Likewise, the K-12 responses jumped from 47 percent to 64 percent.
3 Technologies That Education Groups Implement
Both higher education and K-12 started using the same three technologies to cut energy costs. The only difference was that virtualized servers and storage came in at No. 1 in higher education.
1. Server consolidation
2. Virtual servers and storage
3. Hardware that uses newer, low-power and low-wattage processors
5 Barriers to Becoming More Energy Efficient
But not every organization is actually pushing IT departments to cut energy costs. Slightly more than half of the IT departments in all five industries have been asked to save on energy. Nearly a third say no one's made that request.
When asked to cite the major barriers that keep them from using energy more efficiently, respondents cited five factors:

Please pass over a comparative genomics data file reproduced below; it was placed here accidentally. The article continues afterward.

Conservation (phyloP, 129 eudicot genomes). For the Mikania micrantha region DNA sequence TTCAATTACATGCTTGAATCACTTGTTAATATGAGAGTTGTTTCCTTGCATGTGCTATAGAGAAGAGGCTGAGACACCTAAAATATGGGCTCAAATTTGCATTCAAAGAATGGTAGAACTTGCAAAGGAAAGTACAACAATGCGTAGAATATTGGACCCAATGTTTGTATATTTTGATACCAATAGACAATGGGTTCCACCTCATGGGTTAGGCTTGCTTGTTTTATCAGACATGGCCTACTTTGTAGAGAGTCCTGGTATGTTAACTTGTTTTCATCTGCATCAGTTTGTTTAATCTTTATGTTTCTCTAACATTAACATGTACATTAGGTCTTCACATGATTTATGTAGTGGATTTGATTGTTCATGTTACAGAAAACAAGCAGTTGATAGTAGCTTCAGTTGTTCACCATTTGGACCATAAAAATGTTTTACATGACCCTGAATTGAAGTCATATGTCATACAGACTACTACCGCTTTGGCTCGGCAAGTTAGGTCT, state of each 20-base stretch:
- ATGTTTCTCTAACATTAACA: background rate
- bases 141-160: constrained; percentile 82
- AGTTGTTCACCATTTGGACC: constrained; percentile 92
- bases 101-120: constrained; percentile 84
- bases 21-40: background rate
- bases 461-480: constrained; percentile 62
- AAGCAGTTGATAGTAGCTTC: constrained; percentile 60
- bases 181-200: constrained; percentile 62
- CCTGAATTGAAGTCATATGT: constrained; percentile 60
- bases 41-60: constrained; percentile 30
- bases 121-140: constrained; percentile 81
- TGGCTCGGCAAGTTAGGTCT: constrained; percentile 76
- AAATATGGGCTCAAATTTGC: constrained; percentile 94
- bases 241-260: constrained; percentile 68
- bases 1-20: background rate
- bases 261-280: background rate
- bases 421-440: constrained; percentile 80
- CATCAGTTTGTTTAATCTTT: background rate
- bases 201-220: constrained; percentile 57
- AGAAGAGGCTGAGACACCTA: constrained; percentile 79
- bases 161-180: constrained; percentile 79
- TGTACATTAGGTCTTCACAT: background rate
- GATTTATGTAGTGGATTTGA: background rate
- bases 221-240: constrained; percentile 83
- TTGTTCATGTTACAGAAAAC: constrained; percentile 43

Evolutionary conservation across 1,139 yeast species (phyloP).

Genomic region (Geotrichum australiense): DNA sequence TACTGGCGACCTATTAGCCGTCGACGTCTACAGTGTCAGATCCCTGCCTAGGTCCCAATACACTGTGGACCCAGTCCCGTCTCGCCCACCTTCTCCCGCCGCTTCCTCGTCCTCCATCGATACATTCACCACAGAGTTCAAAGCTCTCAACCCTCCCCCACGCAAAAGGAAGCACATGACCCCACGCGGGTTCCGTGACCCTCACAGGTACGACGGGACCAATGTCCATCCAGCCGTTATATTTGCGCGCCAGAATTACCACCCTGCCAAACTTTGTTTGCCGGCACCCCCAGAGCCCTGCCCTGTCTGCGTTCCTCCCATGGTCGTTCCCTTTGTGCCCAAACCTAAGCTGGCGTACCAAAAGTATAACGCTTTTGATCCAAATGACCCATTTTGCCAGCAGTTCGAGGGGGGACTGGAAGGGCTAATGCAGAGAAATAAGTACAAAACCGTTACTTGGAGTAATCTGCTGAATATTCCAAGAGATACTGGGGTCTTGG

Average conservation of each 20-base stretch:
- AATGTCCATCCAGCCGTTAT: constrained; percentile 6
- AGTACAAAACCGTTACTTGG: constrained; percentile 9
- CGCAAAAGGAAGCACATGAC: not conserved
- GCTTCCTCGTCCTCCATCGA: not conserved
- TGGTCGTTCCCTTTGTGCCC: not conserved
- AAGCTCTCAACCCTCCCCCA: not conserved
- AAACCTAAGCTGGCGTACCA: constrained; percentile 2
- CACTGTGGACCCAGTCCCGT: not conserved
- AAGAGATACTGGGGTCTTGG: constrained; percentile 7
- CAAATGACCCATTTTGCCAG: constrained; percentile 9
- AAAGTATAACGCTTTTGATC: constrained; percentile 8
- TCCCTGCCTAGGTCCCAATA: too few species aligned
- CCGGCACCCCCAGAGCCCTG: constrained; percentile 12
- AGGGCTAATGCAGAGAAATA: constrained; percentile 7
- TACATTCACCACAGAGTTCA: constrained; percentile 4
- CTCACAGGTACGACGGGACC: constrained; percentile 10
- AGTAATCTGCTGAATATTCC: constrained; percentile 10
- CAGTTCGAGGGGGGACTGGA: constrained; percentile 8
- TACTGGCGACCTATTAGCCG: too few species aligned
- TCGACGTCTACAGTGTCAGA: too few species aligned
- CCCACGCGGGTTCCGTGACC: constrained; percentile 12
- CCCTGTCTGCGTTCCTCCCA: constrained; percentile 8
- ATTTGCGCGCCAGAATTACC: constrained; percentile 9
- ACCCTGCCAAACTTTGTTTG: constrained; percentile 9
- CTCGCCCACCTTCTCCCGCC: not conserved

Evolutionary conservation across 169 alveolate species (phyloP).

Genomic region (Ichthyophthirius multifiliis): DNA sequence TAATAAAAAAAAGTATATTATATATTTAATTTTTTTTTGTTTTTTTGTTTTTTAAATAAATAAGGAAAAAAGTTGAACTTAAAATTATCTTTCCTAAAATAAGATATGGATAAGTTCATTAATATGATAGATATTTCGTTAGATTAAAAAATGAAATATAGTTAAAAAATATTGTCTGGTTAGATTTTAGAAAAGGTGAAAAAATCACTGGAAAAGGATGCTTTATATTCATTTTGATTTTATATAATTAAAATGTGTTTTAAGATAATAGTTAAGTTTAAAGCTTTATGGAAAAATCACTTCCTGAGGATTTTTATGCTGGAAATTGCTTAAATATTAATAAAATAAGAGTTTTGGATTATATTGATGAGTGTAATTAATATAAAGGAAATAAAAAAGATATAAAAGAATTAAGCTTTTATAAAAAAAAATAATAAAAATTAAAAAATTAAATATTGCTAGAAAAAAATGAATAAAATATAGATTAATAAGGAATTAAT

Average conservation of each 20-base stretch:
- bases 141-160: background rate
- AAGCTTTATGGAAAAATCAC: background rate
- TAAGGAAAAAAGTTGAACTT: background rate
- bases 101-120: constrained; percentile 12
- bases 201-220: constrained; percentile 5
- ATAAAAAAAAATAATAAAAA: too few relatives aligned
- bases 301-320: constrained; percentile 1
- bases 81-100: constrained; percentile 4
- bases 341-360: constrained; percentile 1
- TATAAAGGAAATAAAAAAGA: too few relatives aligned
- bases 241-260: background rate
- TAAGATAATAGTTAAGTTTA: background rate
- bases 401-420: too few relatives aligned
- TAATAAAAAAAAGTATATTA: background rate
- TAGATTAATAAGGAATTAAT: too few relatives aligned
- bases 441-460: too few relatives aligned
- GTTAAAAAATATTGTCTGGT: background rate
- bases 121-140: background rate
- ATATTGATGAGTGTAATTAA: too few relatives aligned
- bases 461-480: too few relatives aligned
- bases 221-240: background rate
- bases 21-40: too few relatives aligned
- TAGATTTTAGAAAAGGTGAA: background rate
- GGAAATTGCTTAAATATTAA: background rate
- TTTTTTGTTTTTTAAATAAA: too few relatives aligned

1. They don't have enough money for more efficient systems.
2. Senior managers prioritize investments in other areas rather than in saving energy.
3. They can't isolate and measure the energy they use.
4. The organization's bill payers don't look at IT's energy use.
5. They don't know all the ways to save energy.
When the first energy-efficient IT report came out in 2008, 43 percent of IT executives said the people who pay their bills don't pay attention to how much energy IT departments use. Four years later, that percentage has not changed.
But more survey respondents do know all the ways they can make their IT organization more efficient. In the 2008 report, 49 percent said they didn't know everything about saving energy. The K-12 sub-group was even higher at 57 percent. In this year's report, the all-industry percentage dropped to 42 percent.
Overall, organizations are taking steps to save energy in their data centers as well as in their entire IT operations. On their way down this path, they're figuring out what technologies could give them the most energy-efficient results, realizing that cloud computing has energy-saving potential and overcoming some major barriers.
*Industry sub-groups have a margin of error of ±7.9% at a 95% confidence level. Each sub-group had 152 respondents.
Sarah Rich contributed to this article.